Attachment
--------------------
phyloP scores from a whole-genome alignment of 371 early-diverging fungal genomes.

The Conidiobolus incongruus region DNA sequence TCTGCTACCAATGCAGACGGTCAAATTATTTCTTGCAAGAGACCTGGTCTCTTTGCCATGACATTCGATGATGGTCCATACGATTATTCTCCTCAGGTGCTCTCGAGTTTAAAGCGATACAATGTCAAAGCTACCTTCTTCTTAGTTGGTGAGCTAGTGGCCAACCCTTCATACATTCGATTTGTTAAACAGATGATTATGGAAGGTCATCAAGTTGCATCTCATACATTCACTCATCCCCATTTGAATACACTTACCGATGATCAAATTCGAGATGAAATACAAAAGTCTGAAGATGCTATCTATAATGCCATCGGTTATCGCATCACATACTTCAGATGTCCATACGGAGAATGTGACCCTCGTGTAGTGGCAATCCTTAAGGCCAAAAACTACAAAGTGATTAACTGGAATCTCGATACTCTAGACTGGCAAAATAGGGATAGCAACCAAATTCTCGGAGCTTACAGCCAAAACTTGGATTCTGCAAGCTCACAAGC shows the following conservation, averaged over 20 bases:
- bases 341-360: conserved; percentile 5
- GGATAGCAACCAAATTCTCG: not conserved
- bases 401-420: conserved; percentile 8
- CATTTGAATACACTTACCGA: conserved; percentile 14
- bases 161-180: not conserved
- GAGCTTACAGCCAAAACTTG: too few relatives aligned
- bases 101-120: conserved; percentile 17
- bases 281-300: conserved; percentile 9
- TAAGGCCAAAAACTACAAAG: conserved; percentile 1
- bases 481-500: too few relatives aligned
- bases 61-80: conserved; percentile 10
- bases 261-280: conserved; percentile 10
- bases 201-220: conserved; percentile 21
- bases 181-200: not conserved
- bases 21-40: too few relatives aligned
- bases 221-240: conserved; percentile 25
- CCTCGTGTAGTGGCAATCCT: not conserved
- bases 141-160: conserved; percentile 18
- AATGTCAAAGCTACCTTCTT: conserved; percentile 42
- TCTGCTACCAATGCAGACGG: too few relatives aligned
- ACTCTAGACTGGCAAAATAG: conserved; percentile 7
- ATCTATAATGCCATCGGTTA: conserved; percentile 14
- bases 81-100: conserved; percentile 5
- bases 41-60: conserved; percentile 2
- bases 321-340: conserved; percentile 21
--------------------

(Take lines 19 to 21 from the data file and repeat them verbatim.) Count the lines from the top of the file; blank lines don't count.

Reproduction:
- CCTCGTGTAGTGGCAATCCT: not conserved
- bases 141-160: conserved; percentile 18
- AATGTCAAAGCTACCTTCTT: conserved; percentile 42